The recent Supreme Court decision in Trevorrow v Council of
the City of the Gold Coast  QSC 12, serves as a
cautionary tale for landowners who consent to a development
application involving their land where the application is made by a
In this case, the Court found against a landowner and held they
were liable to pay outstanding infrastructure charges relating to a
development approval given to one of their tenants.
In 2005 the proprietor of land at Burleigh Heads on the Gold
Coast leased part of that land to Pro Skips Pty Ltd, who remained
in occupation until March 2016.
In October 2006, Pro Skips applied to the Council under the
Integrated Planning Act 1997 (Qld) (IPA) for a
'developmental permit for assessable development for a material
change of use of land'. The land owner consented, both at the
time of application and in a letter in compliance with section
3.2.1(3)(a) of the IPA.
Council approval to Pro Skips in November 2008 was accompanied
by an infrastructure charges notice that levied charges under
Council's Priority Infrastructure Plan.
On 17 December 2008, Pro Skips appealed in the Planning and
Environment Court against the Council's decision to impose the
infrastructure charge. Following the appeal, in November 2009, the
Council issued a negotiated decision notice with a second charge
notice in substitution of the first. The charge of $356,718.84 was
payable before commencing the use.
As it turned out, the use had, in fact, commenced before the
application for the material change of use was made. Neither the
first nor the second charge notice was paid by Pro Skips.
In May 2013, the Council issued a rates notice to the landowner
totalling $400,574.94. This included the unpaid infrastructure
charge in addition to the usual property general rates charge.
The owner applied for declaratory relief against the Council to
avoid liability for the payment of outstanding infrastructure
The key issue considered by the Court was whether the Council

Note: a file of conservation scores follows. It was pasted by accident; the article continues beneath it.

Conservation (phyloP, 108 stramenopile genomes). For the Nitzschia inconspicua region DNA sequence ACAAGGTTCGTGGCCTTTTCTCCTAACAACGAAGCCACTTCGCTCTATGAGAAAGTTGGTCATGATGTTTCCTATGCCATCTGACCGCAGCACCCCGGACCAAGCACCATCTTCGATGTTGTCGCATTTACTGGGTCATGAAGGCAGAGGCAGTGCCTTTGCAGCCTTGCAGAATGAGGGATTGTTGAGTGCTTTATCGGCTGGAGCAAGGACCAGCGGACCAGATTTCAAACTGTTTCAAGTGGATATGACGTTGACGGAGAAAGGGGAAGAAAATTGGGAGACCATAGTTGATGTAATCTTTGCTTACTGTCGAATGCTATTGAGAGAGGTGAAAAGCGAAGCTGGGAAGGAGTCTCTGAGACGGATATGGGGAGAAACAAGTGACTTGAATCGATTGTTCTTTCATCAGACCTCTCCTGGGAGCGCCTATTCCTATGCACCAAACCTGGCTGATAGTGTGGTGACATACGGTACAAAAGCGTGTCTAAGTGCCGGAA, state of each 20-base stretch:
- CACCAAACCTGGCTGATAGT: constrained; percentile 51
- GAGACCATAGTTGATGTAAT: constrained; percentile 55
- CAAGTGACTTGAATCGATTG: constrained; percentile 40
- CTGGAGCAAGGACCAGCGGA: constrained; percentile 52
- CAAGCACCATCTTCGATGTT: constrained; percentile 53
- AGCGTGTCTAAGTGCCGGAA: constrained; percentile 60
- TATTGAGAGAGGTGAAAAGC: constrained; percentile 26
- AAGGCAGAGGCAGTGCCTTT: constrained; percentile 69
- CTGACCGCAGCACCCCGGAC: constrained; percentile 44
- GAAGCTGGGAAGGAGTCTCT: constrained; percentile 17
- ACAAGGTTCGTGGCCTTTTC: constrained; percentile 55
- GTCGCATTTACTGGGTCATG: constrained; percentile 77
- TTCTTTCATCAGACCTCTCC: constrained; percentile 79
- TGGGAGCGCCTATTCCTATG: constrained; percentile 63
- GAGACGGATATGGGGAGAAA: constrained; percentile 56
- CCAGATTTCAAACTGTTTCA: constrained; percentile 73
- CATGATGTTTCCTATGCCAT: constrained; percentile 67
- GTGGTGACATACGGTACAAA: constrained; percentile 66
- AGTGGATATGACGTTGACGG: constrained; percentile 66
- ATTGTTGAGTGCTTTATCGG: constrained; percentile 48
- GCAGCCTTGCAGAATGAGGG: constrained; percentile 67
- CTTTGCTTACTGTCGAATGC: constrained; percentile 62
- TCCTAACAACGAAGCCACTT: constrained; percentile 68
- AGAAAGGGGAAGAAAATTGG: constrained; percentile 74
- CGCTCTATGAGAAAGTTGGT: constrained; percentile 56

had the power to raise an infrastructure charge against the
landowner, who had not been the applicant for the development
approval giving rise to the charge.
The landowner contended that the relevant provisions of the
Sustainable Planning Act 2009 (SPA) governing payment of
infrastructure charges should not extend to an owner who was not
the applicant for the permit in question.
After considering which provisions of the IPA and SPA should be
applied (given the extended timeline of the matter), the Court
ultimately held that, although the relevant provisions of the SPA
did not 'expressly address whether the person who is liable to
pay an infrastructure charge under the section is the
"owner" of the land,' the reference at section 664 of
the SPA to 'taken to be rates', was said by his Honour to
'invite attention to who is liable to pay rates'.
Further, the Court held that the purpose of the relevant
provisions of the SPA was to make the infrastructure charge
recoverable as if it were rates, and that rates were usually
payable by the registered proprietor of freehold land.
The Court's conclusion referred to the fact that 'when a
development approval is given, it attached to land under section
245 of the SPA and thereby "bound the owner" and
"the owner's successors in title" on transfer by a
Whether or not an infrastructure charge was levied in the first
place was considered by the Court to be within the control of the
owner, given that no application for a development permit could be
properly made without their consent.
Important considerations for landowners
Following the decision in Trevorrow, it is important
that landowners carefully consider any request made by a third
party for consent to a development application, including a
development application to regularise an existing use.
It will be important for landowners to ensure that, before the
use commences, the applicant for the development application has
paid the infrastructure charges and complied with other development
Landlords of tenants who are required to make a development
application to support their use of premises under the lease should
consider whether the lease terms adequately protect their interests
if a tenant does not or cannot pay associated infrastructure
Cooper Grace Ward is a leading Australian law firm based in
This publication is for information only and is not legal
advice. You should obtain advice that is specific to your
circumstances and not rely on this publication as legal advice. If
there are any issues you would like us to advise you on arising
from this publication, please contact Cooper Grace Ward
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